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A little spot of Covid

I tested positive for Covid today – four years, three vaccinations, and two booster shots after the virus totaled life as we knew it. On my home kit test, a telltale pink line sat next to blue, warning of incoming chills, low-grade fever, coughs, and sore throat as baleful Omicron mutants got to work.

It’s an out-of-body experience, watching my hapless body battle an adversary I know only as XBB.1.16 or Arcturus, the moniker for the current dominant strain. Health officials say the original Omicron variant has vanished after birthing a new pantheon of sub-variants.  According to Dr. Ben Neuman of Texas A&M, the current variants are about seven mutations different from the original Omicron, with the XBB.1 about six mutations away.

Am I worried? Not really, because I trust the cocktail of vaccines inside me that will keep serious infection at bay. But in the middle of statewide masking rollbacks, I may just hang on to my mask a little longer because the universe just issued a reminder that COVID19 is here to stay.

Ironically, just two days before my fickle body caved in to an invisible foe, I attended an April 28 EMS briefing that said just that.

COVID19 – it ain’t over yet, folks.

What is Arcturus?

Arcturus is the unfortunate misnomer given to the new XBB.1.16 variant that first emerged in India. To fans of the night sky, Arcturus is better known as the third brightest star within the northern constellation of Boötes.  But in the panoply of variants, one thing that makes Arcturus stand out is its high rate of transmissibility. That’s why the World Health Organization (WHO) will continue to monitor Arcturus, though they haven’t classified it as a serious variant of interest.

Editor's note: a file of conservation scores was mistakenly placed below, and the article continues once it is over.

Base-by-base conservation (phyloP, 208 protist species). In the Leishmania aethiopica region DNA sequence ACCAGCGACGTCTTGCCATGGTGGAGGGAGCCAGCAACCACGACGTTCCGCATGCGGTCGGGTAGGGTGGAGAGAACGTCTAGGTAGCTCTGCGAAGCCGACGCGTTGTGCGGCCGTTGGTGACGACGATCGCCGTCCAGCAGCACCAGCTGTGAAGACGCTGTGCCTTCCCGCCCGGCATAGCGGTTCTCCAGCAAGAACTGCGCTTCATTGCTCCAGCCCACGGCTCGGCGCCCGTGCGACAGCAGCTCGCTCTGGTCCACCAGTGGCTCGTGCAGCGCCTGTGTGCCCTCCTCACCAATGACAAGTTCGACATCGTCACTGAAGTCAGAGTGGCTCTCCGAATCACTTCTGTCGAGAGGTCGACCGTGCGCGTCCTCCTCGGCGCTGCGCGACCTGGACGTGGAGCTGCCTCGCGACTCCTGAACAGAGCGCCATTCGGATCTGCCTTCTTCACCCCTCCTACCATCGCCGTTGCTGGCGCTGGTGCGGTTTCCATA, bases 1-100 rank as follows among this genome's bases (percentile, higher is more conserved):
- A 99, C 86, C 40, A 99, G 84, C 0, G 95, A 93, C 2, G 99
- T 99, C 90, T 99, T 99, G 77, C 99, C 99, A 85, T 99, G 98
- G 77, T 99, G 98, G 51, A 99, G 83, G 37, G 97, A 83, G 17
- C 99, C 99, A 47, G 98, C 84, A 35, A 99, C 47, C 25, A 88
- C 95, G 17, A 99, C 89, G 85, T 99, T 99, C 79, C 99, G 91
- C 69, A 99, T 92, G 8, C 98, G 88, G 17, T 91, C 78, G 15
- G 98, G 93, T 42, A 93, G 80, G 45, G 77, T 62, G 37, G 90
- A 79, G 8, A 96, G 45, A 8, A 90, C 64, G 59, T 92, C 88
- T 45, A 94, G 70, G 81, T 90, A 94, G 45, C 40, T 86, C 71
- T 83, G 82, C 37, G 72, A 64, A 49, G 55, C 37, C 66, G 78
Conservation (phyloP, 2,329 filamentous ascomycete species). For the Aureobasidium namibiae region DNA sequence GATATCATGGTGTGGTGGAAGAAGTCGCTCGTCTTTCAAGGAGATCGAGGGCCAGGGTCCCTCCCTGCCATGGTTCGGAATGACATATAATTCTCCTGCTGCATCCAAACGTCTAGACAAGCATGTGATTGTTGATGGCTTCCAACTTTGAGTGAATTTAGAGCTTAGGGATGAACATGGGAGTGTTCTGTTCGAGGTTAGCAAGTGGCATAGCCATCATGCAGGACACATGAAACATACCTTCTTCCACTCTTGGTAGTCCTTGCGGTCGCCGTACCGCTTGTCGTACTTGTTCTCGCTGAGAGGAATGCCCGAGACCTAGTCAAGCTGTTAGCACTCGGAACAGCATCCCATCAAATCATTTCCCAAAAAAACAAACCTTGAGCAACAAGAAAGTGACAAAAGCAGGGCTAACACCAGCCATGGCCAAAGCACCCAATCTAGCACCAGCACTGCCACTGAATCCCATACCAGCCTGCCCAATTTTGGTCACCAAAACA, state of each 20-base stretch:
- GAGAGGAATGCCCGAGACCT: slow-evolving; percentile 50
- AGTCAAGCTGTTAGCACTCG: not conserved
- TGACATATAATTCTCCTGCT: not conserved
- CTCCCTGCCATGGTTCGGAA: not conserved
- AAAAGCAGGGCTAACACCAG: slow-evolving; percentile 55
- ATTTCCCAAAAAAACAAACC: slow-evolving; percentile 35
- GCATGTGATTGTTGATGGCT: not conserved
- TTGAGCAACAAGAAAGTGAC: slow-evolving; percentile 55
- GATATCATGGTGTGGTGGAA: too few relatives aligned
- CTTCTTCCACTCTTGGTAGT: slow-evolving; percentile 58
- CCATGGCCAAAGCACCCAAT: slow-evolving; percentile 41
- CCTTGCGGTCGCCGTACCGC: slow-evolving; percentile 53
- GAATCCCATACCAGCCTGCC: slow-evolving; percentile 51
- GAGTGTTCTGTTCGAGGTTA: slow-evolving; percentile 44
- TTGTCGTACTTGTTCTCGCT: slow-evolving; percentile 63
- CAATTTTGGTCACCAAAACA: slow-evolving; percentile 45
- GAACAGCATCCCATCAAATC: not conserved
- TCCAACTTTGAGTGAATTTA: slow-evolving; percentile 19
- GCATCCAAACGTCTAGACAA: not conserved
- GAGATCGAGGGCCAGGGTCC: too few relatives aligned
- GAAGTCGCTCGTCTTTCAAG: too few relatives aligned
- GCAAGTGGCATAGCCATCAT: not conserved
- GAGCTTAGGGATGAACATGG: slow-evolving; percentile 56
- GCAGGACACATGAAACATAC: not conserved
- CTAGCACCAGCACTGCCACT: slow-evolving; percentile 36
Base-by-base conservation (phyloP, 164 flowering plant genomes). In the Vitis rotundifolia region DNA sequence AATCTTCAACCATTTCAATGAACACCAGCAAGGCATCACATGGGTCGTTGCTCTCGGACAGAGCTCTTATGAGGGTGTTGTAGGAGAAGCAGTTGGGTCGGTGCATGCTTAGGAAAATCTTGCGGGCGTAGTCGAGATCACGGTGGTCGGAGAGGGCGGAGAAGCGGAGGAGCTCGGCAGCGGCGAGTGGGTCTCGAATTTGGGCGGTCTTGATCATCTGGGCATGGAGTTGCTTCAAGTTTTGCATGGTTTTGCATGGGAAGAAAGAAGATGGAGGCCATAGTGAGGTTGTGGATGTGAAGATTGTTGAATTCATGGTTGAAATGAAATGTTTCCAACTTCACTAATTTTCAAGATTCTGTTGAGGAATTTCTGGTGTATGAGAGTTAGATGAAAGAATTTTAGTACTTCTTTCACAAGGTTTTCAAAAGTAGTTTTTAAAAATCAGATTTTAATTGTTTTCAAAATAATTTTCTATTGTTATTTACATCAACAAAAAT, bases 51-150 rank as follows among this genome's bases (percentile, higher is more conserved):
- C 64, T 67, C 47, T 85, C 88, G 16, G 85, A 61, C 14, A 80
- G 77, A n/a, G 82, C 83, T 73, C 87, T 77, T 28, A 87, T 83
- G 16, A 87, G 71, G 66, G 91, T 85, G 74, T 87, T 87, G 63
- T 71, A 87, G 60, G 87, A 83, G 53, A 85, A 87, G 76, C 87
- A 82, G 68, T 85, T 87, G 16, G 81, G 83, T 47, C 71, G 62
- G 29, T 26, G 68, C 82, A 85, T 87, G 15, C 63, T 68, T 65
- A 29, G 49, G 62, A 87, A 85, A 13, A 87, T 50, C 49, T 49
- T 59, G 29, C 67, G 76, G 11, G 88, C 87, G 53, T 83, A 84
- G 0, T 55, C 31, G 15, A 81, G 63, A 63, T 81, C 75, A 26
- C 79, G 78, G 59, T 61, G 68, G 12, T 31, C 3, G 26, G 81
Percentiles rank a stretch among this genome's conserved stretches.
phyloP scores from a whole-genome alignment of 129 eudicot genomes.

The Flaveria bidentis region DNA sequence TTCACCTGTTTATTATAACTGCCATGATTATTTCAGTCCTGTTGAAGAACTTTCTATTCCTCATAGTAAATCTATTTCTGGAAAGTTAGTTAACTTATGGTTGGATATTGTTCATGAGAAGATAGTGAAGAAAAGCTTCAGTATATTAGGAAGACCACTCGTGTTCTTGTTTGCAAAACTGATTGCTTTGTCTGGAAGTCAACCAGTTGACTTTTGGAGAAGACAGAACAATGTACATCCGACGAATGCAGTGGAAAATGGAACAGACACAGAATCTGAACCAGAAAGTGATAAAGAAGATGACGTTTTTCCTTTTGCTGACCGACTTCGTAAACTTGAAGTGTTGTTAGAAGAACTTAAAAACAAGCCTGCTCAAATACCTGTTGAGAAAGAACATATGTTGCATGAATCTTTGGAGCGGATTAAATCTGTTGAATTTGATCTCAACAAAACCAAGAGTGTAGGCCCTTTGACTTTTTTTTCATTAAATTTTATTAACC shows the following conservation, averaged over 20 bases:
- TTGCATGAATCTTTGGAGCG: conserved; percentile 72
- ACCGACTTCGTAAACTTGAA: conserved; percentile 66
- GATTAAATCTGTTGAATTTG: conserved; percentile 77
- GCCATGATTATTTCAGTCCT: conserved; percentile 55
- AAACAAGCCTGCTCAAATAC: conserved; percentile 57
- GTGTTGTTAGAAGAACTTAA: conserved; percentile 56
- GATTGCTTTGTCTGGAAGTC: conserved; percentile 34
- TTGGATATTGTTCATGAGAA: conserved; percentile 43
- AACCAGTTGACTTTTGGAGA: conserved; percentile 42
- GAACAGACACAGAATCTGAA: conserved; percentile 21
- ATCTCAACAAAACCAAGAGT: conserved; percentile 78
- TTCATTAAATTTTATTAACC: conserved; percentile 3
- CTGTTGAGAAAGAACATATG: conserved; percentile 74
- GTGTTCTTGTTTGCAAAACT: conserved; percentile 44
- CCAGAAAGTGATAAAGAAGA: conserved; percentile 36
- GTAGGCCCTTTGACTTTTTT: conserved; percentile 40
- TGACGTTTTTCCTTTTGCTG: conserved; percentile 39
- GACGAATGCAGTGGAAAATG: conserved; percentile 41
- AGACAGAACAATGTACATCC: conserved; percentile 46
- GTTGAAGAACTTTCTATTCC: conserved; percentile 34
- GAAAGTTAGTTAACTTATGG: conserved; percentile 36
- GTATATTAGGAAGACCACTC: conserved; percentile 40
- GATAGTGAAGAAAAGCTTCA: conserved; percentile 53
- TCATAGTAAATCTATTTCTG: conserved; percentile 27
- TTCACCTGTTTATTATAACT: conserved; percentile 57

What Experts Think

At the briefing, experts said that Arcturus is surging in India and emerging in at least 29 other countries. In the U.S. Arcturus accounts for 10% of new COVID infections.

The WHO notes that Arcturus has one more mutation in its spike protein than the prevailing XBB 1.5 variant, which may make it more infectious. One symptom of the new sub-variant is conjunctivitis, also known as pink eye. Mercifully, Arcturus hasn’t visited this symptom upon me, so far.

Living like it’s 2019

I’m curious why I, a reasonably healthy, vaccinated, boosted, masking adherent got infected.

The briefing revealed some answers.

People are more willing to take risks because the state of COVID feels reasonably mild, and remarkably stable compared to the last three years, said Dr. Wachter. He is Professor and Chair of the Department of Medicine at the University of California, San Francisco.

People are starting to live life as if it was 2019. “They say, oh, look, COVID is pretty much gone away. I can go back to my normal life.” Given that state and federal mandates about masking in public spaces have changed, “It’s very clear that in most places, people have ditched the masks.”

The large majority of people are much more relaxed about their personal infection control, added Dr. William Schaffner. He is Professor and Chair of the Department of Preventive Medicine at Vanderbilt University Medical Center.

For about 6 months at the pandemic’s start people were scared, added Dr. Wachter. Then in the U.S., the kind of libertarian streak that pushes us “to say, you know, who are you to tell me I need to wear a mask or shut down my business, or get vaccinated,” kicked in.

Our weird information system, remarked Dr. Wachter, asserted itself through the misinformation engine, and through major pushbacks against anything that resembled a mandate. Despite the existence of unbelievably effective vaccines, only a minority of people take them “because they have been told things that are mostly wrong.”

“It could be the next one is worse. In some ways, the misinformation stuff makes us less well prepared.”